BOCA RATON – It’s not the Owls’ tackling – or lack thereof – that’s giving defensive coordinator Roc Bellantoni fits, it’s the actual fits themselves.
Essentially, FAU’s defensive woes can be attributed to its players being in the wrong place at the wrong time.
“I think at times guys have tried to do too much, where their eyes are wandering out of their gaps,” Bellantoni said. “I feel like they want to win and they want to make a play and I think at times that gets them in trouble where they’re just setting their eyes and looking for the running back instead of being where they are supposed to be because they are pressing too hard to make plays.”
FAU allowed at least 30 points in each of the first three games and currently ranks No. 117 out of 128 FBS schools in total defense, allowing 498.3 yards per game. In the opener against Southern Illinois FAU coaches attributed the poor tackling throughout the first half to over-exuberance that caused the Owls to abandon their tackling fundamentals.
The Owls surrendered 38 points to Miami and 63 to Kansas St. in the two games that followed. In those instances, Bellantoni said, players disregarded their role in the overall defensive scheme in an attempt to make game-changing plays.
“It’s like trying, in baseball, to hit a five-run homer when you are down by six or something,” Bellantoni said. “I think they need to just relax and play every play – let the game happen – instead of trying to get the sideline going by making a big hit, or going to get the ball when they should just be in the ‘B’ gap,” Bellantoni said.
Frequently the problem starts along the defensive line and works its way all the way back to the secondary.
“If a D-tackle loses his gap, now the linebacker loses trust in him and has to make up for his mistake, and now the next play he doesn’t know where (the D-tackle is) going to be,” Bellantoni said. “Same thing with the secondary making the linebackers right. If they are not where they belong on one play it creates distrust. Obviously we want to cover up for their mistakes, but we don’t want it to be a habit where we have to cover up for mistakes because that creates a lot of indecision.”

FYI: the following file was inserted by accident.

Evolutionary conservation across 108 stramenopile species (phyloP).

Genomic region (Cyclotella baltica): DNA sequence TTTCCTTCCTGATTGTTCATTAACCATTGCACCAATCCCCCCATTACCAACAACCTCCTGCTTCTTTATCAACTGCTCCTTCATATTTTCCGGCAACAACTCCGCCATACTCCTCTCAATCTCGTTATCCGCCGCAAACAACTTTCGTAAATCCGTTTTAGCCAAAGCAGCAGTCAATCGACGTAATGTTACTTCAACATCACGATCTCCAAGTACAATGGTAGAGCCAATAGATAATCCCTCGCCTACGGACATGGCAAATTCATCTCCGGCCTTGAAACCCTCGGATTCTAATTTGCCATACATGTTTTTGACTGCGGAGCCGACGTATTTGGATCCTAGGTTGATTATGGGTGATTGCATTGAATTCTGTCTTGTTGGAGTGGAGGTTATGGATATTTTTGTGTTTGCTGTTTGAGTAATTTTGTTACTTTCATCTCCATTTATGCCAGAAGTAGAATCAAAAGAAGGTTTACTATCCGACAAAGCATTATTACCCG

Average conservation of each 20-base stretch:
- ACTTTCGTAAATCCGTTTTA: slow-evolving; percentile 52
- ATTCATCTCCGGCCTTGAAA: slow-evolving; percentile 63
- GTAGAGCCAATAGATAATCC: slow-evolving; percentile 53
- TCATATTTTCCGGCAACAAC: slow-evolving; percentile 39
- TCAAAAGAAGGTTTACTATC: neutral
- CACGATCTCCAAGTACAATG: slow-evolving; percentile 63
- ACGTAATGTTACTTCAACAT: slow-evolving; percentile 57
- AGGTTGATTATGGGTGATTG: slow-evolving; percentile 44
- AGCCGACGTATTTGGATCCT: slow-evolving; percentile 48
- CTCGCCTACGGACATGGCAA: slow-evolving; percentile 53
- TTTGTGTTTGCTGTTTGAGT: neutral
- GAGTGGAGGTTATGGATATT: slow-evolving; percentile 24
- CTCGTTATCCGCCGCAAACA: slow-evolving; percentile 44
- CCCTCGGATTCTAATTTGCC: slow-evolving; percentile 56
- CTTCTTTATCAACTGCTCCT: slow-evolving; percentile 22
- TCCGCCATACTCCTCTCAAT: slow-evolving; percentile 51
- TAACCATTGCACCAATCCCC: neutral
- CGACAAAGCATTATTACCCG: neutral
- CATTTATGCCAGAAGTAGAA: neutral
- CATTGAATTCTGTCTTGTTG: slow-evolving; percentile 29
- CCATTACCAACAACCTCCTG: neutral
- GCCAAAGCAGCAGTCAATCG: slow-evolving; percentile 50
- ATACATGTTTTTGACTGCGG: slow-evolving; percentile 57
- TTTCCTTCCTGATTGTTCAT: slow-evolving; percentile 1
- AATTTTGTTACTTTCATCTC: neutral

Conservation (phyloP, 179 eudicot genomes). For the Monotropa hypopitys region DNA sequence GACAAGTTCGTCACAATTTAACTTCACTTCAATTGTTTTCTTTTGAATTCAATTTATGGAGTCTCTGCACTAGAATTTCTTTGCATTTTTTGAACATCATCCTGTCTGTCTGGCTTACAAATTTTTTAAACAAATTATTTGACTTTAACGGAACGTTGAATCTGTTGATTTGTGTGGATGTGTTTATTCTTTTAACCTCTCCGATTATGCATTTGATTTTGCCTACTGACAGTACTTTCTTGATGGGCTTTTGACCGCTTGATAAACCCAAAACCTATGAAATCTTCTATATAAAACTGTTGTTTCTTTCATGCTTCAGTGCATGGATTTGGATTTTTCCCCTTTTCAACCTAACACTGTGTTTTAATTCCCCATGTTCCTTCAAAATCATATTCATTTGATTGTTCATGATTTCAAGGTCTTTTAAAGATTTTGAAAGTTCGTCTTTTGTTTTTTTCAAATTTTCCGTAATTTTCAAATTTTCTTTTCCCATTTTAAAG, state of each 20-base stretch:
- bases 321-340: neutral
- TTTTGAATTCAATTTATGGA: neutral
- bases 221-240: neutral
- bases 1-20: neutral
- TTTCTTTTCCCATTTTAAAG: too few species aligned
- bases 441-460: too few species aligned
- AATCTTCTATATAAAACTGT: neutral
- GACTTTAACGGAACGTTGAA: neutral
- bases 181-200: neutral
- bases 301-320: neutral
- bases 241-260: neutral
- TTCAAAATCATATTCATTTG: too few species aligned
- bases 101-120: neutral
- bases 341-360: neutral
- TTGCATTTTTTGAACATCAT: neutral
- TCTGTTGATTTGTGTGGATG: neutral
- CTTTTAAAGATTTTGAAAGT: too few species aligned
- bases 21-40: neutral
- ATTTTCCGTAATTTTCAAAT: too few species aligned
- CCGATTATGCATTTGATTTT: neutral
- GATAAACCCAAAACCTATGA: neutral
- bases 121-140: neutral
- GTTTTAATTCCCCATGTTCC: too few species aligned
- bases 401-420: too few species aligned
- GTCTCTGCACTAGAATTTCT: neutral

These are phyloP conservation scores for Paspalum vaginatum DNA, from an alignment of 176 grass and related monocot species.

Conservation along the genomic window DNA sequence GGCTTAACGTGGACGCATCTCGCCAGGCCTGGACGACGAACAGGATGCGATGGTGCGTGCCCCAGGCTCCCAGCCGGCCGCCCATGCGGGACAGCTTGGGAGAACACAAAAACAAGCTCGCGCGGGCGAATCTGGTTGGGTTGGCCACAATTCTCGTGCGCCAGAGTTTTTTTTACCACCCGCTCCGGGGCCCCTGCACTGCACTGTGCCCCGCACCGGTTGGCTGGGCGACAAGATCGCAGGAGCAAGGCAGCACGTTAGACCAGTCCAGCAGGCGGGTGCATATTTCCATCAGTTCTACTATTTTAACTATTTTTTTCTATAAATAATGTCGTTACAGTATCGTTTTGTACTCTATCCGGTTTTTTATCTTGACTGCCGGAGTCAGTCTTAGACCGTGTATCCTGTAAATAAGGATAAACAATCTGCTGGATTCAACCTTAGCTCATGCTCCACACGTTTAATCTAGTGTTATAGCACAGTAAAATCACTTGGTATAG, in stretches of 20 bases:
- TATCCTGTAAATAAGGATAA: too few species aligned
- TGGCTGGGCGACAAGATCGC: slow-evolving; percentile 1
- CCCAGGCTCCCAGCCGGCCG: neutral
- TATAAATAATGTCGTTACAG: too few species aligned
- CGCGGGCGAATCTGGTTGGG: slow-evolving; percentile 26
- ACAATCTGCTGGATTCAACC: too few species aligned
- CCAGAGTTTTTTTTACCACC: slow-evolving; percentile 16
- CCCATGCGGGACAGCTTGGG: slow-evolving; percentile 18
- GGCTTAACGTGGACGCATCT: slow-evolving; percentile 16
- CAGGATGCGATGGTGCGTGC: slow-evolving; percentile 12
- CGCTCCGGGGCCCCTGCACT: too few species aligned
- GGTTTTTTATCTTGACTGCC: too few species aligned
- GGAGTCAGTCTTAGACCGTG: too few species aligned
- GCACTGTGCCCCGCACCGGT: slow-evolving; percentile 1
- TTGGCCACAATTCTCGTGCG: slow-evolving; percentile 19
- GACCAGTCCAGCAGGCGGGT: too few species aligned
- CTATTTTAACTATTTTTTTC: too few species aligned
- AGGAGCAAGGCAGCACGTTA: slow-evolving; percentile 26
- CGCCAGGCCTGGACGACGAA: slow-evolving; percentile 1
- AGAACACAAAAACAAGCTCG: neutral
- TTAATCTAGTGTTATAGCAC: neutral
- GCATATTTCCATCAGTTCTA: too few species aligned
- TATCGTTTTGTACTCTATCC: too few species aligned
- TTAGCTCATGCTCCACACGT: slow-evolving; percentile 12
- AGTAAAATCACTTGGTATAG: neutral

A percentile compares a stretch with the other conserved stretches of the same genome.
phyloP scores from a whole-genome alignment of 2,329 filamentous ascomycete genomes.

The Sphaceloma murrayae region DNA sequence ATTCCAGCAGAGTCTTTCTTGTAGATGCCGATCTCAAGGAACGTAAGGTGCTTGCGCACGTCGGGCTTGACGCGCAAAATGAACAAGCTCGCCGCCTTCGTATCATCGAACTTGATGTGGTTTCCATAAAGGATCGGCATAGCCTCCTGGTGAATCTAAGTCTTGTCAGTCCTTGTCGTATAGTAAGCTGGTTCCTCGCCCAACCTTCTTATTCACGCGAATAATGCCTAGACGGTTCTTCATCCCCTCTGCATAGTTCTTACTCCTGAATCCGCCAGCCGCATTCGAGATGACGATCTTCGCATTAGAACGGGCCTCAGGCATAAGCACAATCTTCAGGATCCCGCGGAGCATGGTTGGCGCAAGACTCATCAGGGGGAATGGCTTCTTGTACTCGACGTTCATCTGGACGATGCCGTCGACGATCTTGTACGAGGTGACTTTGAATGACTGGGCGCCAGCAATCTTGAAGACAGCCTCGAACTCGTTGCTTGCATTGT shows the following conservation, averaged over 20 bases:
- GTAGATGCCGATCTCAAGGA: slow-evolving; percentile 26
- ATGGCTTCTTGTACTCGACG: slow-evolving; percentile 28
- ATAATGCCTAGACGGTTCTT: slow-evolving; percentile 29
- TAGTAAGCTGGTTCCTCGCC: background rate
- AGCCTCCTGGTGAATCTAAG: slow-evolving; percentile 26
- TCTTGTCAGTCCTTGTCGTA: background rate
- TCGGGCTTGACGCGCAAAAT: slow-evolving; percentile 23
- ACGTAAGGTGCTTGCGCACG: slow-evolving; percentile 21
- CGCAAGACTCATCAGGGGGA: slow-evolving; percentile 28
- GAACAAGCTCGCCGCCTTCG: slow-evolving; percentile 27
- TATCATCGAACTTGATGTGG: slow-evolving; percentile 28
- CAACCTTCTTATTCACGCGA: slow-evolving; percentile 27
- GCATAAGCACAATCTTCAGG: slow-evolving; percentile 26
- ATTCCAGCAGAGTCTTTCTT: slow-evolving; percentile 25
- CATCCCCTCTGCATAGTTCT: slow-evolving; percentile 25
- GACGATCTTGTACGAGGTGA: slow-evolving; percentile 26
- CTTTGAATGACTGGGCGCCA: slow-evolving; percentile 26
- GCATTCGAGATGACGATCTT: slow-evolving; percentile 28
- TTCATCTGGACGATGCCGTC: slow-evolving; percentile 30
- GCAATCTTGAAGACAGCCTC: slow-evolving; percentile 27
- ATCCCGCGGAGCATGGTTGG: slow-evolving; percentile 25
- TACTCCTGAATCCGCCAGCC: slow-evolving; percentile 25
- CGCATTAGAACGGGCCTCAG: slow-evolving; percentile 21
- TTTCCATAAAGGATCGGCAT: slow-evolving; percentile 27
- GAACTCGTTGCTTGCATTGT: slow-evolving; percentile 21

Battling indecision while simultaneously being out of position can lead to big holes and missed tackles, but not as many of the latter as some might think.
Bellantoni stands by a frequent assertion made most recently following the Southern Illinois game that the Owls are a good tackling team.
He also takes issue with the statistic reportedly released by the University of Miami following that game that Miami running backs forced nearly 30 missed tackles by FAU defenders.
Such a statistic, Bellantoni notes, is subjective – adding that FAU’s count didn’t show that many missed tackles.
“If I’m (about four feet away) and I don’t get you, is that a missed tackle or is that just you being faster than me and I can’t reach you?” Bellantoni asked. “Some people may count that as a missed tackle, some people may not.”
Bellantoni believes the Owls also tackled well against Kansas St., but he didn’t have the missed tackle count readily available.
“I couldn’t even tell you honestly off the top of my head,” Bellantoni said. “We’ve moved on to Ball St. I’ve forgotten all about that stuff.”
Against the Cardinals Bellantoni is urging his players to simply focus on their jobs.
“We just need to get back to the basics of fitting and relaxing and being in the right spot and then making our plays,” Bellantoni said.